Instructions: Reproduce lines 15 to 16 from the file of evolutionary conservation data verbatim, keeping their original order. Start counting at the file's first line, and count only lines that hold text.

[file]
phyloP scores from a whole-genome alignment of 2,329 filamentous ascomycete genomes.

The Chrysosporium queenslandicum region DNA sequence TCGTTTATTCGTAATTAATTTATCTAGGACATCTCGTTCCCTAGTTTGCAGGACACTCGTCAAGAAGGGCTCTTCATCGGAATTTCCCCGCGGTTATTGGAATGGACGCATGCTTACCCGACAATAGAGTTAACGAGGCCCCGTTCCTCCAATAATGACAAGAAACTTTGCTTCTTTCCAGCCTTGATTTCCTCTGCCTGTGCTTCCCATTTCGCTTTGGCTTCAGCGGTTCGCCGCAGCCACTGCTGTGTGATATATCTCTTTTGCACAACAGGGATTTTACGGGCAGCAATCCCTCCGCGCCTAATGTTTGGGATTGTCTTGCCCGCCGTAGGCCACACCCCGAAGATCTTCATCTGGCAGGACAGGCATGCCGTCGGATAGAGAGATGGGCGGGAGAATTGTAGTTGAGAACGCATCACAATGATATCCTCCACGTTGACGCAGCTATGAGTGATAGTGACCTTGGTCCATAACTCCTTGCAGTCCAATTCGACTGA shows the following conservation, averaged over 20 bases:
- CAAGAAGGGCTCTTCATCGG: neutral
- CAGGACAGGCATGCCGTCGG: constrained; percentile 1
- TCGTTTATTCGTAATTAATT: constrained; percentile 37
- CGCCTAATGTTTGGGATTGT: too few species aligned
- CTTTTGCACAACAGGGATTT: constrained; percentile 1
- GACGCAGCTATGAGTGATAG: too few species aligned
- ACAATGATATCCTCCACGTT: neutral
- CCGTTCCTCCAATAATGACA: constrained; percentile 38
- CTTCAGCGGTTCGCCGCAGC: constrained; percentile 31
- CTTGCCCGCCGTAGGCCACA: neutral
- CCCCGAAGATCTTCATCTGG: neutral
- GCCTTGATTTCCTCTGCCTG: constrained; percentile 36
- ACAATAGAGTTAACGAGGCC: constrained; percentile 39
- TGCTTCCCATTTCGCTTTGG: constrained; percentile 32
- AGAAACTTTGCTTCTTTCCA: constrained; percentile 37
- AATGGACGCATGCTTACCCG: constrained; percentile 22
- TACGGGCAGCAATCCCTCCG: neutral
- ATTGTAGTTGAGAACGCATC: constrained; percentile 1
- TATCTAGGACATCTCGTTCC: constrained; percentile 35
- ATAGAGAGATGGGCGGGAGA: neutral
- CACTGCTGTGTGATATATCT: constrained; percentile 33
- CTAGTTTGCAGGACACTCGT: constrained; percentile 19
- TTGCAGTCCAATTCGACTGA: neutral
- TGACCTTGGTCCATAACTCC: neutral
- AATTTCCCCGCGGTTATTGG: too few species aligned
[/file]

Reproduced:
- ACAATAGAGTTAACGAGGCC: constrained; percentile 39
- TGCTTCCCATTTCGCTTTGG: constrained; percentile 32